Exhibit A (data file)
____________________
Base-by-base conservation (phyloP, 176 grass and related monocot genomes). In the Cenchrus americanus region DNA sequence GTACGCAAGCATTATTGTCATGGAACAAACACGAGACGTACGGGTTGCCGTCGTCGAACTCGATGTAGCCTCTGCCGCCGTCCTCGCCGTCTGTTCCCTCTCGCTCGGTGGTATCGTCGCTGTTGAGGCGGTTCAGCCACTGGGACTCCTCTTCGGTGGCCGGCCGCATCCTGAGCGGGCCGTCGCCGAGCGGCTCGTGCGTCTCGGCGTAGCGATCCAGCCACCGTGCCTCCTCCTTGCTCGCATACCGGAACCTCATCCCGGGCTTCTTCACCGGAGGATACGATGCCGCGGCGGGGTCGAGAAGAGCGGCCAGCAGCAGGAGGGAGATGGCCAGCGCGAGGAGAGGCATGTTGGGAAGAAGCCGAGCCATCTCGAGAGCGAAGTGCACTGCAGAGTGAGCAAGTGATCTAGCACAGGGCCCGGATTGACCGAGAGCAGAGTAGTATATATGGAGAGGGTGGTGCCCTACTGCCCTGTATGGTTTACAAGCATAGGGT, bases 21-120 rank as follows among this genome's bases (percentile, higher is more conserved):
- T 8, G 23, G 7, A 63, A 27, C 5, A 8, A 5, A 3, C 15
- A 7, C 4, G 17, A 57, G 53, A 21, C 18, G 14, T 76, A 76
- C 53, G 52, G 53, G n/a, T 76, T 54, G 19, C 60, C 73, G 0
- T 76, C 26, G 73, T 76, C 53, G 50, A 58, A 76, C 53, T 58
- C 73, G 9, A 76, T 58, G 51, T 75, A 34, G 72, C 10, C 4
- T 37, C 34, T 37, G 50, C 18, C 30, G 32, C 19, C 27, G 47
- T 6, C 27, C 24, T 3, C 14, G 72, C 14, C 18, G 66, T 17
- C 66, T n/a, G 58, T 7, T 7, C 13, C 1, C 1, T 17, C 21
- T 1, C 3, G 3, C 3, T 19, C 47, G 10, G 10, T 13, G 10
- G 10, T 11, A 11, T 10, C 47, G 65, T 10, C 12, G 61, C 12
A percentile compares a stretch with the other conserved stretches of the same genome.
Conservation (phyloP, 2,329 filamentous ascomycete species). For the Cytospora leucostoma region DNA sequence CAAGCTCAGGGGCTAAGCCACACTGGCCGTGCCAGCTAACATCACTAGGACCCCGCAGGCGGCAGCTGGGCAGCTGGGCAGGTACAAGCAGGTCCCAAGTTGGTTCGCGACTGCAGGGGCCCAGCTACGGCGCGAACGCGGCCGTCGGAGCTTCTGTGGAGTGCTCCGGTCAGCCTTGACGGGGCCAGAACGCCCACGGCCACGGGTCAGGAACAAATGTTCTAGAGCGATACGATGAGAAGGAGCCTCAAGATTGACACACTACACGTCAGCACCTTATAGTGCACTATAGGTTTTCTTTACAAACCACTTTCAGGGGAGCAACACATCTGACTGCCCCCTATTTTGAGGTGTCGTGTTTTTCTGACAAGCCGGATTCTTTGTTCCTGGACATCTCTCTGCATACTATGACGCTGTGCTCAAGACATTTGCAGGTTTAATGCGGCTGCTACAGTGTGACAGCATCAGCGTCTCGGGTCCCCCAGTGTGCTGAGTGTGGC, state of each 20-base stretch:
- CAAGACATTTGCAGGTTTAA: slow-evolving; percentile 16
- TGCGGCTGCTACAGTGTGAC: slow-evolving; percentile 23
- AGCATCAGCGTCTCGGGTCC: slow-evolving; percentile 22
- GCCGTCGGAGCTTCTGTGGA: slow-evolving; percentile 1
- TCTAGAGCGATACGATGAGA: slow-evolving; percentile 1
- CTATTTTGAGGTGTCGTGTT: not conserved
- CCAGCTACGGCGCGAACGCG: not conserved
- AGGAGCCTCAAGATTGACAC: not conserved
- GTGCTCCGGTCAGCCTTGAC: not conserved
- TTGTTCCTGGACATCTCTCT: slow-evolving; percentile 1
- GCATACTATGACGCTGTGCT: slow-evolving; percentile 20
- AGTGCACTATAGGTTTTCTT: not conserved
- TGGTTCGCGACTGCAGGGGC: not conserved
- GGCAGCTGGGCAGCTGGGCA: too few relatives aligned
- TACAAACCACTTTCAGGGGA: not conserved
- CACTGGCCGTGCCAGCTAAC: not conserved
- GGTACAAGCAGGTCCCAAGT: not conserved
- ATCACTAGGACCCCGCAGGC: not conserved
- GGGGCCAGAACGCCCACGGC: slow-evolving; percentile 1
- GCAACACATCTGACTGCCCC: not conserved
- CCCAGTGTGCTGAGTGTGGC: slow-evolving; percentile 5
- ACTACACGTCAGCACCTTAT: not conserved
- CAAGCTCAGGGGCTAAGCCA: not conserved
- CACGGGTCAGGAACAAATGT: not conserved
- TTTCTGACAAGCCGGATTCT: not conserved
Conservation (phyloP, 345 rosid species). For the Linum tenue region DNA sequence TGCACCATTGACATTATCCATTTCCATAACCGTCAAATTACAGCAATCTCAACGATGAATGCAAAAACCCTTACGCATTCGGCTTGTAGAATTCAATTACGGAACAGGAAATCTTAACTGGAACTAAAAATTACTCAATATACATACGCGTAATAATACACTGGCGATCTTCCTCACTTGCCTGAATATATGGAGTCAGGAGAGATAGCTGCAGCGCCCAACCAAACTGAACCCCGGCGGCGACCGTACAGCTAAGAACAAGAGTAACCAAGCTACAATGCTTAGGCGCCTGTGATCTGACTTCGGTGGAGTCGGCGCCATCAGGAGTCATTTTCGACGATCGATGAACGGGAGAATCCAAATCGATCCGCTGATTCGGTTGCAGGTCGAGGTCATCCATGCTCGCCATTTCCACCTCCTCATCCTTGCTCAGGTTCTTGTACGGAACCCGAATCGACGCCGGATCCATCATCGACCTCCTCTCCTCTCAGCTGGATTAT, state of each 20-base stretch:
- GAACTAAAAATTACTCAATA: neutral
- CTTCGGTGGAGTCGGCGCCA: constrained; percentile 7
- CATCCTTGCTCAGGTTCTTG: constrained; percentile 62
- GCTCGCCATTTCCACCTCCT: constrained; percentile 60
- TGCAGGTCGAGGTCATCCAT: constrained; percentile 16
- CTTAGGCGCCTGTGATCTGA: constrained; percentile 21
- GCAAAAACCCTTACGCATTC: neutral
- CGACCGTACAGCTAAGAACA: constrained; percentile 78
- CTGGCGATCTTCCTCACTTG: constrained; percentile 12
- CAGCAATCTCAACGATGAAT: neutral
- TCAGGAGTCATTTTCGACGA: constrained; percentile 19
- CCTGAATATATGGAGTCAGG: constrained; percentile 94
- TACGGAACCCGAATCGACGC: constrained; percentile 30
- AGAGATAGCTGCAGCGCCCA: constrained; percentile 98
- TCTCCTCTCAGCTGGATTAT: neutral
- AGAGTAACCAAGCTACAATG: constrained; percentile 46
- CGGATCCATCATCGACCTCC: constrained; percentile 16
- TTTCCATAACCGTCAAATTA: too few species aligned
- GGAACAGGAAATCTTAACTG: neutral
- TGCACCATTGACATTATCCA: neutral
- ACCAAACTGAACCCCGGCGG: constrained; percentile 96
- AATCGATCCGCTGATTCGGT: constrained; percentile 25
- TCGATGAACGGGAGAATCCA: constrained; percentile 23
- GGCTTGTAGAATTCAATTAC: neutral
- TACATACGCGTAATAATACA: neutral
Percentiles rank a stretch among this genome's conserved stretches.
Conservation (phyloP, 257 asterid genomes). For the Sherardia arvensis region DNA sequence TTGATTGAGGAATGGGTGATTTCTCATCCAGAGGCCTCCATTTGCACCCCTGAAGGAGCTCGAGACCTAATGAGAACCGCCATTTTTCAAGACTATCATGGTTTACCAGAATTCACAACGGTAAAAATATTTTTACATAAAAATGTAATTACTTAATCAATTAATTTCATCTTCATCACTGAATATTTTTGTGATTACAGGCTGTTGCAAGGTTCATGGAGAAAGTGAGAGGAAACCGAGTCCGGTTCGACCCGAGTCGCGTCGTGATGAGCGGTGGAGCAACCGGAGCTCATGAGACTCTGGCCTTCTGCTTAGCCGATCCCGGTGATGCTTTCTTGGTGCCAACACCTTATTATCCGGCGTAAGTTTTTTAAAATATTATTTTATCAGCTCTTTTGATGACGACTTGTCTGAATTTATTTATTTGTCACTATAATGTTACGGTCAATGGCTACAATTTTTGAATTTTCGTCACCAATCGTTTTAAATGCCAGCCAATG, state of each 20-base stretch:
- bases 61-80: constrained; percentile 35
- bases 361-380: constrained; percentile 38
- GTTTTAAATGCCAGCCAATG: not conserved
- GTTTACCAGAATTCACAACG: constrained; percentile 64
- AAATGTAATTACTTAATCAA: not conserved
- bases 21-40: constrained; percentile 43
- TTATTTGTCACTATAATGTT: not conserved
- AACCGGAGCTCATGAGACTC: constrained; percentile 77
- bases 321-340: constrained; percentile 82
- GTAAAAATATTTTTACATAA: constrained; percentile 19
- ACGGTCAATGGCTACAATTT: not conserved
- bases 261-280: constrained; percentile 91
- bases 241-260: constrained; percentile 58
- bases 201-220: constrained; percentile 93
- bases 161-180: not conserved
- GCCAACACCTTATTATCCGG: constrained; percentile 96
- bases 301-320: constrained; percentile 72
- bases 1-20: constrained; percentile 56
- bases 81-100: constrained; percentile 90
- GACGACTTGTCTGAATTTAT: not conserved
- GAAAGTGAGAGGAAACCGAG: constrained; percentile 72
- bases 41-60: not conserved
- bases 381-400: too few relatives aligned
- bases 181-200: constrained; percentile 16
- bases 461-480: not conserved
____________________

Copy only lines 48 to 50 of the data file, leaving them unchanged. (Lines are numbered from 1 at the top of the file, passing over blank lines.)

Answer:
- CTGGCGATCTTCCTCACTTG: constrained; percentile 12
- CAGCAATCTCAACGATGAAT: neutral
- TCAGGAGTCATTTTCGACGA: constrained; percentile 19